Another issue, raised by Jamie, is the regulation of physician associates. Jamie suggests that statutory regulation of physician associates would mean more rigorous testing and would be better able to support doctors in future.

I know this view is shared by many, which is why the Government went out to public consultation in October 2017 to seek views on the possible statutory regulation of physician associates. We’ll be publishing our response to the consultation soon.

Richard’s comments about the need for social care employers to provide better support and development opportunities for staff knowledge and skills in providing high quality care, and making them feel valued and engaged really resonated with me.

That’s why we want more views on challenge three: having access to training, development and support.

My department is considering ideas for improving training for care workers, registered managers and other staff working across the adult social care sector. If you feel similarly to Richard, or have ideas about how social care employers can provide better support then tell us here.

Last Tuesday I did the overnight shift in Plymouth Hospital A&E where I saw first-hand some of the challenges that many of you face every day.

The compassionate and good-humoured nurses, doctors and paramedics I met all told me the same thing: they focus relentlessly on patient safety.

They said they need safe systems around them. Opportunities to learn from mistakes are crucial, as is a culture where staff are empowered to speak out when things go wrong. I am committed to making sure staff can do this.

Thanks so much for contributing all your ideas and comments. Let’s aim for another 100! 

Keep your ideas coming

Posted by Matt Hancock 8 months ago

 

Last week we launched #TalkHealthAndCare in Bristol and one week in, I’m so pleased that thousands of you have already visited the site and given specific ideas about how we can support you at work.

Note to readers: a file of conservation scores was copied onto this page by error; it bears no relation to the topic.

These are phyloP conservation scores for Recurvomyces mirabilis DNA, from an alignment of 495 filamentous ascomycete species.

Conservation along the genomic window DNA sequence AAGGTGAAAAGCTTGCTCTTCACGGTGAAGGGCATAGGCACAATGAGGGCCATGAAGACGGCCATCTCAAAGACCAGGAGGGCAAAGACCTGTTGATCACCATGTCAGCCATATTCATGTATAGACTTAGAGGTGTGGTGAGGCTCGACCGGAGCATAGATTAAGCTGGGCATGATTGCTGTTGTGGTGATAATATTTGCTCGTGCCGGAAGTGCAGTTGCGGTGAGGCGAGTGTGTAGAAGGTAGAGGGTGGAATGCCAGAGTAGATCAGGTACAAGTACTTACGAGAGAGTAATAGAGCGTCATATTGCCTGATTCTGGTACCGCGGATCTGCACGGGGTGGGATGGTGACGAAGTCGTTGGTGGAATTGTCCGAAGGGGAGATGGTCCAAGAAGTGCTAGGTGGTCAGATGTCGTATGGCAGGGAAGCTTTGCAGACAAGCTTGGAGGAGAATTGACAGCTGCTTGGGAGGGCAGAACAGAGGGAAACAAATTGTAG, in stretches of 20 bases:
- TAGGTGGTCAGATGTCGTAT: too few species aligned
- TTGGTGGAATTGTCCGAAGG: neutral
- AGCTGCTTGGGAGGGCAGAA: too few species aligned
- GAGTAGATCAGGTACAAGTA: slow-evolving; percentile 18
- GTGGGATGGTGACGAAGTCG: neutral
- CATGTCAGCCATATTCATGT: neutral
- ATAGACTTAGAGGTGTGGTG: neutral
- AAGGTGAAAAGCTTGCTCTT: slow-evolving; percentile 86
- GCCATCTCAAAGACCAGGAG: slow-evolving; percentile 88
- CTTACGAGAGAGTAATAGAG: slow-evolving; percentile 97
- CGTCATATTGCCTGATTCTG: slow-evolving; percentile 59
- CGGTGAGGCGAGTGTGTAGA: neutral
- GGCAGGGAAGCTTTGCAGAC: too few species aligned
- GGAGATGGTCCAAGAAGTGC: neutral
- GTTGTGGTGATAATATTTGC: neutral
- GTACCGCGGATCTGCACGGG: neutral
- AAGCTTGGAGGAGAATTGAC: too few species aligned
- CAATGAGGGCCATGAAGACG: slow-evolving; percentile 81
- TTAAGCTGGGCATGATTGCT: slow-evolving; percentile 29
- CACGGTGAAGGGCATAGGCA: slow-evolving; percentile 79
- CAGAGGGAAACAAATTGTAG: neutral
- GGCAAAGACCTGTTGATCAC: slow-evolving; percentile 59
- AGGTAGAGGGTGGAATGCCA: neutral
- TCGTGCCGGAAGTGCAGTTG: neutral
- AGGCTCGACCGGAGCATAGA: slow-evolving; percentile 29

I’m really grateful to all of you who have taken the time to tell us what you think, and I have already read with interest many of your suggestions, including how we better learn from serious incidents, to ideas about empowering staff to bring their compassion to the fore when dealing with patients.

Kieran’s post, ONE healthcare record system to rule them all…, was the first idea I commented on and there are many more that I have read and hope to respond to soon. I completely agree that IT systems need to talk to each other and in the future we will publish robust standards that IT systems must meet if they’re going to be bought by the NHS.

We’ve also been asked, when we have a gap in a rota, why not offer more money to NHS staff instead of relying on external agency staff? And I completely agree – we’re encouraging trusts in the NHS to move more and more work over to staff banks instead. This is the in-house solution to temporary staffing, where NHS staff are paid to fill gaps in rotas, saving money on agencies, and ensuring better continuity of care. For the staff members, working through a bank can provide much needed flexibility and we’re working with several trusts to pilot new ways to make these banks work even better for you, and for patients.

Another area that has come up is working without fear of bullying, discrimination or violence. It’s one of the toughest areas to talk about but I have been impressed with those who have shared their experiences of how it has been handled in the workplace. We have a lot to do but are already making progress, with the introduction last week of new laws to better protect NHS staff by increasing maximum prison sentences for those who assault our hardworking emergency services colleagues.

There is so much to do, please keep contributing.

 

 

Matt Hancock

United Kingdom

Joined this community on Sep 10, 2018

Bio Secretary of State for Health and Social Care. MP for West Suffolk.

First Name
Matt

Last Name
Hancock

What type of organisation do you work for?
Government department or other

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Yes